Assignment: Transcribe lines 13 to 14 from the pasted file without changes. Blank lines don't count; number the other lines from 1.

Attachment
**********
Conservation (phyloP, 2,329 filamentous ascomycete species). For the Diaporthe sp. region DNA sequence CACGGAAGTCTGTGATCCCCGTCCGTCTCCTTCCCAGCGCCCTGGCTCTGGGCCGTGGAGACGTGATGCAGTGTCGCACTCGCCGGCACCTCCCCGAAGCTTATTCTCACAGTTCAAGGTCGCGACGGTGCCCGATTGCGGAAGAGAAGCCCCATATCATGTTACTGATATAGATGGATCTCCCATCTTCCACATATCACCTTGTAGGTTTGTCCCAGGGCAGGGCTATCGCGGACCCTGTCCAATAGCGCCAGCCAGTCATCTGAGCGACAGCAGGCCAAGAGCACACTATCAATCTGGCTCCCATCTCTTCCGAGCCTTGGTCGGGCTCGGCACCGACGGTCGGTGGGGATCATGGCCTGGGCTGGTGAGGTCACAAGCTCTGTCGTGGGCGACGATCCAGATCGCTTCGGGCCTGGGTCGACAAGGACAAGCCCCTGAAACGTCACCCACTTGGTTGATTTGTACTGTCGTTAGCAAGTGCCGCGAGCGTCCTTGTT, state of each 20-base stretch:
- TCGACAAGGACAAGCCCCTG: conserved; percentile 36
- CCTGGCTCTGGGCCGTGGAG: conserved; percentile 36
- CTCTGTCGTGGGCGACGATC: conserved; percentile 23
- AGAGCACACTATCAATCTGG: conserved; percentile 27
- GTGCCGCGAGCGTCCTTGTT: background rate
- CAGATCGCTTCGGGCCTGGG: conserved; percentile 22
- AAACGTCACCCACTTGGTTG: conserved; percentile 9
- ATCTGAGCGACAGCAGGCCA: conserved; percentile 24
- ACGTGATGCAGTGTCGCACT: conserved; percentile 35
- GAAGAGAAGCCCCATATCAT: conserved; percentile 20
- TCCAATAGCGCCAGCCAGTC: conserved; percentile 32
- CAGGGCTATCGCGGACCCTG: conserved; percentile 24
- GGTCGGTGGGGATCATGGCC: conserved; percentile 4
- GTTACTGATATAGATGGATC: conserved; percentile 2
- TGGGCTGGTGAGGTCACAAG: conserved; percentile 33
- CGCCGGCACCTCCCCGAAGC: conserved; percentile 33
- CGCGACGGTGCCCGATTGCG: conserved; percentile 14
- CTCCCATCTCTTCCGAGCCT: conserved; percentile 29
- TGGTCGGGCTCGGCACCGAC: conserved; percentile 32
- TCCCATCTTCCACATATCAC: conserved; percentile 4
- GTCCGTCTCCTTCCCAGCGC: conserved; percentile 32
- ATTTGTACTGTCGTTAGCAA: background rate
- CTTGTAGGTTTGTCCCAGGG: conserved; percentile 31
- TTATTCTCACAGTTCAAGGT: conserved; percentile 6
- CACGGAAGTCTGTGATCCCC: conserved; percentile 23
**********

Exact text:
- CAGGGCTATCGCGGACCCTG: conserved; percentile 24
- GGTCGGTGGGGATCATGGCC: conserved; percentile 4